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Imagine That

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February 2019

The game played on their dreams. The payoffs were as big as their imaginations. So working class poor in immigrant neighborhoods shelled out hard earned coins on three numbers—hopefully the day’s lucky numbers. They didn’t care that the game was illegal. Lose today? Play tomorrow. Those immigrant dreams made racketeers very rich.

We know what happened to the numbers racket. Big government wanted its cut. What was illegal became legal. In 2014, Americans spent about $70 billion on lotteries, more than what they spent on sports tickets, goods, video games, movie tickets, and music sales. And whether legal or illegal, the draw is always the same: the thought of dreams coming true. A life of leisure. A chalet in the mountains, a beach house by the seashore, or both. Cars. Yachts. Clothes. Anything and everything.  All those imaginations running wild are why a recent lottery pot hit over $1.6 billion. But a pot that large can be scary. Not all life changes are good, which might explain why, as of year’s end, the winner had not claimed the prize.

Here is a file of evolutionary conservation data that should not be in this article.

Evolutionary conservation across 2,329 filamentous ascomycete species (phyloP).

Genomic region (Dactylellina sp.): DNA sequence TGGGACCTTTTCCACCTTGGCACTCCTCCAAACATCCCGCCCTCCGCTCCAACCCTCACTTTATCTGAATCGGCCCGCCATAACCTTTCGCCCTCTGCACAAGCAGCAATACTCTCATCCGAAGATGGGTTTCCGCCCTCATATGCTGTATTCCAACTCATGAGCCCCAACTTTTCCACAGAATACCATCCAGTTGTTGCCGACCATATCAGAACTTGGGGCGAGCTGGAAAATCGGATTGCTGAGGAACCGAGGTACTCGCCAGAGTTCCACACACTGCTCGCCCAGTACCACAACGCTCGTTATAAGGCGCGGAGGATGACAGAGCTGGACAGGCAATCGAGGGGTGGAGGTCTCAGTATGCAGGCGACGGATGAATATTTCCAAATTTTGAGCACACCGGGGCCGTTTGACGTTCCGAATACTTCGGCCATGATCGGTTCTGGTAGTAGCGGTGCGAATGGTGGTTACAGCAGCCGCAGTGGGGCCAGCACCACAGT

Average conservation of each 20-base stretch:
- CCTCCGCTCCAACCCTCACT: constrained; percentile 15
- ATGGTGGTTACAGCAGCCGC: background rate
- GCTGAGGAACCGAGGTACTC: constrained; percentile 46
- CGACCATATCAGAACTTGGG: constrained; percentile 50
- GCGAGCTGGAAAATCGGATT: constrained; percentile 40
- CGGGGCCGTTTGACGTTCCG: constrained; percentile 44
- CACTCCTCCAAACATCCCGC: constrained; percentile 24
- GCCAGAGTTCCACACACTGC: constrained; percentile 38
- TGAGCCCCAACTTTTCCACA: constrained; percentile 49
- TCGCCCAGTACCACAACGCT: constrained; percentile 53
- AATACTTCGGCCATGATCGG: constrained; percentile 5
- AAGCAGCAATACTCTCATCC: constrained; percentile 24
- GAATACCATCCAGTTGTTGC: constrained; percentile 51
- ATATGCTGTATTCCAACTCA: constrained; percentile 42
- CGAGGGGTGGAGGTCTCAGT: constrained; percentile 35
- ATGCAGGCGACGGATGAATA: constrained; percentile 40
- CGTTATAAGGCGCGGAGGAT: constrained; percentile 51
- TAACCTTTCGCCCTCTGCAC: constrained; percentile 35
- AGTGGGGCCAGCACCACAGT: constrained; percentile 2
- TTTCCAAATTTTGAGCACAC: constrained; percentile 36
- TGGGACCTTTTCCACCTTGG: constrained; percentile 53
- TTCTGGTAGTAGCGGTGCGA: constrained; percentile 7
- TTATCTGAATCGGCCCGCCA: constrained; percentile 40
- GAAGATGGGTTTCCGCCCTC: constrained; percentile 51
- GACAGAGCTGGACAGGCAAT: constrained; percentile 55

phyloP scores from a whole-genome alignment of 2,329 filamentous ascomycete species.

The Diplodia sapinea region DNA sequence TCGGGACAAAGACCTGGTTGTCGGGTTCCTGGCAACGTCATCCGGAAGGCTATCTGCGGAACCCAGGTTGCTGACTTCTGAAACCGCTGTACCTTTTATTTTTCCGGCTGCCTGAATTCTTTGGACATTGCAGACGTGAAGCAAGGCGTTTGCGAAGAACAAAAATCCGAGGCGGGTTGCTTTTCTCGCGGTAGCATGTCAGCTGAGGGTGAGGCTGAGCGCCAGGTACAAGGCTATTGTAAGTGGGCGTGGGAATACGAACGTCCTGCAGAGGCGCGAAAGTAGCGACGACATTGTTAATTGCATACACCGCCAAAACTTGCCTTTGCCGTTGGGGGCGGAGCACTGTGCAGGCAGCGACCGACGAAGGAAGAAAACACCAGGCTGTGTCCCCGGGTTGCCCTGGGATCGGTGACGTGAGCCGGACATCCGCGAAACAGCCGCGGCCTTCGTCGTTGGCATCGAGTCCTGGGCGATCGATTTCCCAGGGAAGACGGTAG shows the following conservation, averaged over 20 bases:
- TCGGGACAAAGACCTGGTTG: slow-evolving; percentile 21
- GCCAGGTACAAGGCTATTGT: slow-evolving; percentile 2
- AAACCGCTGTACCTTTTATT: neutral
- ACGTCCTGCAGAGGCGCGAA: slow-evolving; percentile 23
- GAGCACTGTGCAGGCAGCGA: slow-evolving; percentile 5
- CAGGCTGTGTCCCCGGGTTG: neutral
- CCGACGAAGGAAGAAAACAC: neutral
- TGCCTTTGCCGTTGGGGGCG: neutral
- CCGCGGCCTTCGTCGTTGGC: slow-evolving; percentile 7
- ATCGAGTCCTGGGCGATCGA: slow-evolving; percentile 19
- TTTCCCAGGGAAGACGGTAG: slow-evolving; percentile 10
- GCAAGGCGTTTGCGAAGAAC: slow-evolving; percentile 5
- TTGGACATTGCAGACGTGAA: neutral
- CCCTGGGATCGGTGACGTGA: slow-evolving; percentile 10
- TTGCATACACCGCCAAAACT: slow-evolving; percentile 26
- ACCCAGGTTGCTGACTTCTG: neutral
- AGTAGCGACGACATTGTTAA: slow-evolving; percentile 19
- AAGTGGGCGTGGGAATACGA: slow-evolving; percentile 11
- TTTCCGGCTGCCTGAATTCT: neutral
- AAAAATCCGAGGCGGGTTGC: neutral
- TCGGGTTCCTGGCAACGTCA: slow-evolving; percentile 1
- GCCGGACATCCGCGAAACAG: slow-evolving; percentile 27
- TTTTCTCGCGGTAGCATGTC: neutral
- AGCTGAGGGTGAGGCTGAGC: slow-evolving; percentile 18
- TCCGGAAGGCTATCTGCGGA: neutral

In 1948, Shirley Jackson wrote about a different lottery. On a sunny June day, villagers gathered in the square. The kids played with stones and put them in piles. The men and women chatted with friends. A man brought the black box they had used for years. Arriving after others, Tessie Hutchinson chatted with the women before joining husband Bill and family. Waiting for the lottery to start, someone commented that the years went by too quickly. An old-timer crabbed that other towns had broken with the tradition. But before too long everything was ready. The organizer liked to keep things moving; people needed to get on with their days. The head of each household drew a slip of paper. No peeking allowed.

With the drawing over, the voices began to call: Hutchinson. “It’s not fair,” protested Tessie. Bill told her to keep quiet; rules are rules. Little Davey, 12-year old Nancy, Bill Jr., and Bill and Tessie each took another draw. Davey was too young to understand, Nancy and Bill Jr. shouted with relief; Bill and Tessie looked at each other. Tessie’s slip had the black dot. Two of Tessie’s friends picked up stones almost too heavy to hold. Someone gave Davey little pebbles to throw. The first stone flew, hitting Tessie in the head. As Tessie screamed, “It isn’t fair, it isn’t right,” the people were upon her.

We have no greater instinct than to survive. As tough as life can get, we prefer it to the alternative. We live for another day. The will to survive is so strong that we are shocked to learn about a suicide. And we are frightened when someone has taken another’s life. After all, it could have been one of us. It’s why man recognized the need for rules of conduct. They were means of self-defense. As civilization gradually advanced, man developed a moral sense. The Golden Rule—do unto others as you would have them do unto you—was a rule established long before Jesus preached it.